Student gets verbal about youth addiction to their mobile devices
BY ALINA TSUI | Could our obsession with mobile devices be detrimental to our youngsters? Teresa Collins, an eighth grader at Chinatown’s Transfiguration School, is convinced that it is — and she’s making a persuasive argument.
Collins is the winner of the Regional Speech Bee, which included more than 2,500 students from 25 Catholic schools, which qualifies her for the National Speech Bee.
In her competition speech, she makes a strong case for changing our views of mobile devices and our attachment to them. She does not own any mobile phones, has a computer at home for educational purposes and spends less than two hours online every day.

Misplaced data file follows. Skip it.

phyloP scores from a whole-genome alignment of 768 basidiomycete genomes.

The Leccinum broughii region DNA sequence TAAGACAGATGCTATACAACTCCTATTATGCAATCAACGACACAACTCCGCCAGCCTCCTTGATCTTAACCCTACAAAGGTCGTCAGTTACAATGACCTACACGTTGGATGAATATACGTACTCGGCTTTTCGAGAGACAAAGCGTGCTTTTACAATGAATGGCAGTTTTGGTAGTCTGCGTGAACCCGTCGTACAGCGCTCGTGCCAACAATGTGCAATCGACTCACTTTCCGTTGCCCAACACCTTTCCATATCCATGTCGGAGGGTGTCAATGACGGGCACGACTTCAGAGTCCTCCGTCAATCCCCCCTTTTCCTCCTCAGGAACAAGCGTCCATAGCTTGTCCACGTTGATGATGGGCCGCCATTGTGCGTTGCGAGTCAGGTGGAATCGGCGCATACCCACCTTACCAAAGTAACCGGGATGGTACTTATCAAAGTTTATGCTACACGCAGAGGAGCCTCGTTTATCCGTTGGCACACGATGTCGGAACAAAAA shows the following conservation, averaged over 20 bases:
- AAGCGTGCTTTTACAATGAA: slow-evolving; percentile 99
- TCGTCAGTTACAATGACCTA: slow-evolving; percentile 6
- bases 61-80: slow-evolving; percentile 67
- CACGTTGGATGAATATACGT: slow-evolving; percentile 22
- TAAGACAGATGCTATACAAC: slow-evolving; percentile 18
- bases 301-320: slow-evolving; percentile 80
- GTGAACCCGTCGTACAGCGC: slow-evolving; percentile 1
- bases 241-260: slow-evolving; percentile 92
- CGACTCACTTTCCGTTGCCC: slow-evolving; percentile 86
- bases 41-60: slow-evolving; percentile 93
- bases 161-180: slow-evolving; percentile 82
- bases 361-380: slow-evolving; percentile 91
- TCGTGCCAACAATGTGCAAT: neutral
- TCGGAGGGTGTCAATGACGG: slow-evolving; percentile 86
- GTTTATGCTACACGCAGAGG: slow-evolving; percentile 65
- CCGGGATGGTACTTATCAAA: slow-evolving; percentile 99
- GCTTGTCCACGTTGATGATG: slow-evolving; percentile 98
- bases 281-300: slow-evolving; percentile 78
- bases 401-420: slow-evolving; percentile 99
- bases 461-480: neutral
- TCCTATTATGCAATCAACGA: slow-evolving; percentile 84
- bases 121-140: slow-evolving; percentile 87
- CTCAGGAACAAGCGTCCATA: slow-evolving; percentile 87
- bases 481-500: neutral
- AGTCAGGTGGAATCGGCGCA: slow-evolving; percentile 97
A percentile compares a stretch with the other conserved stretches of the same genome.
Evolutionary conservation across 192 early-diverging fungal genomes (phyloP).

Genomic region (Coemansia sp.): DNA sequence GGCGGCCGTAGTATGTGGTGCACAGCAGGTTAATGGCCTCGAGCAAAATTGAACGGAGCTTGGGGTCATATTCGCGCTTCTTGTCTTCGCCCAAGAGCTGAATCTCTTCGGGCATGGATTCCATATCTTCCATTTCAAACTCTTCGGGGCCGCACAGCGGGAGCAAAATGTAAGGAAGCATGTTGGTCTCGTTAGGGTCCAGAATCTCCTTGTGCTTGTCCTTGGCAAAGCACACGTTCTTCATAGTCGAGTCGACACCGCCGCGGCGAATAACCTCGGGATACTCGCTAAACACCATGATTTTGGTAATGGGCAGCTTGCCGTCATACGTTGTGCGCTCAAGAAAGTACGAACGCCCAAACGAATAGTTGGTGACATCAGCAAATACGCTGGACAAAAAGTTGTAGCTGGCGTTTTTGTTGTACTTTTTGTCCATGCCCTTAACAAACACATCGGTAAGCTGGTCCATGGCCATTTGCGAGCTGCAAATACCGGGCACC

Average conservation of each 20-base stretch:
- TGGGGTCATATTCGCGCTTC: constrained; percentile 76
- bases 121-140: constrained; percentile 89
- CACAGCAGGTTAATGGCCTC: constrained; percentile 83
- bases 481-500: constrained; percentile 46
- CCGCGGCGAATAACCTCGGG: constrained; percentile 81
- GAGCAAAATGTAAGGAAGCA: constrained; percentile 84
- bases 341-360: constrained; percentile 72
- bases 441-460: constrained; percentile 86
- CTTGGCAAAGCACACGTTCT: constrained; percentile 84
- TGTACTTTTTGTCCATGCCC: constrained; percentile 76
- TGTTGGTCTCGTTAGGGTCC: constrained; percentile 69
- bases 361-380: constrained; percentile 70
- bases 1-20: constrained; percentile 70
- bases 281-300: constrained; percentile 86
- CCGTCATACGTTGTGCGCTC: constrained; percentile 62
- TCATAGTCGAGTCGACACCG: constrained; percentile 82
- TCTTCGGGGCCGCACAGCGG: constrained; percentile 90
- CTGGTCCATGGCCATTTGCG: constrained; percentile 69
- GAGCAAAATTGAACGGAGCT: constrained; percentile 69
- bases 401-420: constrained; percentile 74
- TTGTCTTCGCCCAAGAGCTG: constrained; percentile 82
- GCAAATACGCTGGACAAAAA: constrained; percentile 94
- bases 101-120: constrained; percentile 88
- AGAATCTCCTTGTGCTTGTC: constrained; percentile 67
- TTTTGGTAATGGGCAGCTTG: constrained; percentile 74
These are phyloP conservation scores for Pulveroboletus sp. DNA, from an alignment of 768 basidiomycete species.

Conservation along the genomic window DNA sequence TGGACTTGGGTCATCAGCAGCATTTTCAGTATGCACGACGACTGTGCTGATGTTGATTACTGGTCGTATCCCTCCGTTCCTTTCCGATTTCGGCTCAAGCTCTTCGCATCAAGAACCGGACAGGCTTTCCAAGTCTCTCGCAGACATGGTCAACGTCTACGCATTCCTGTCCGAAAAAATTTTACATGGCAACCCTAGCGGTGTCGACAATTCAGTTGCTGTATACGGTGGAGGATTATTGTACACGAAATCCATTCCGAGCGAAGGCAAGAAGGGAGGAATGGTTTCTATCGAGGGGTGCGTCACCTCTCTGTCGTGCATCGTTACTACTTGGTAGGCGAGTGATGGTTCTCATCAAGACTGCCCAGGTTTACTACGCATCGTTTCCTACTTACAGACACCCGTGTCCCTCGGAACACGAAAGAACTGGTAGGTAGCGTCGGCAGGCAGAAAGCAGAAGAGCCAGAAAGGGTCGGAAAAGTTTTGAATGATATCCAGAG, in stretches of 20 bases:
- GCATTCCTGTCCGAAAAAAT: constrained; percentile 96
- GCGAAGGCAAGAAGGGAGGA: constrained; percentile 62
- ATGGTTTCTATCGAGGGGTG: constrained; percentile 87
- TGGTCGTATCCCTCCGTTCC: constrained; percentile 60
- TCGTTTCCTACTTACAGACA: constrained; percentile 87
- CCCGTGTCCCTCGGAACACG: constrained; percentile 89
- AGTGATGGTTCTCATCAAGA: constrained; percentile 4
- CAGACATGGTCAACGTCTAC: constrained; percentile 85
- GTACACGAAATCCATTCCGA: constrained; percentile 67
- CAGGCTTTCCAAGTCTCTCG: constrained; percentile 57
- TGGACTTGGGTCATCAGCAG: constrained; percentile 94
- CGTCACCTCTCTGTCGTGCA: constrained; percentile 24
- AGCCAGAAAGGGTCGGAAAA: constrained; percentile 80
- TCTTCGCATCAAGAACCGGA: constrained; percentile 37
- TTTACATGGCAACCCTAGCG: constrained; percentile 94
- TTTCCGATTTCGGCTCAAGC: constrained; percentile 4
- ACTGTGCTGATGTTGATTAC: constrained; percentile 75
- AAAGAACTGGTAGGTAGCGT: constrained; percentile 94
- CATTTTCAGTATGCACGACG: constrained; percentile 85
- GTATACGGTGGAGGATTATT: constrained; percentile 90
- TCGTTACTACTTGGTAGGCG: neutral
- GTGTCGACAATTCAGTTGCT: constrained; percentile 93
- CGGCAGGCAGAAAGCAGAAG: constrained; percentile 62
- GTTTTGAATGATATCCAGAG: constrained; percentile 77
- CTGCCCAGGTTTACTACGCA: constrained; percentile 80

Collins contrasts her own habits with those of her texting- and Instagram-addicted peers.
“We are in a time when people are too attached to their devices,” Collins said. “Many studies have shown that kids ages eight through 18 are using electronics for an average of seven and a half hours a day. This clearly affects our physical health — because we aren’t going outside enough — but it also damages our mental well-being.”
Collins has seen firsthand the effects of these “annoying” mobile devices through conversations with friends who were “not there.”
The National Speech Bee requires a submitted video recording and will have 26 students competing.
When asked what she would do with the $2,000 grand prize, she stated, “I’d be happy to get that far.” More important, she said, is being able to influence others about young people’s health development.
Collins lives in Brooklyn, and has a 25-minute commute to the Transfiguration School, at 29 Mott St.
The second-place winner of the Regional Speech Bee was seventh grader George Cooke, of Saint Joseph, Yorkville School, and the third-place winner was sixth grader Karlene Garcia, from Our Lady of Lourdes School.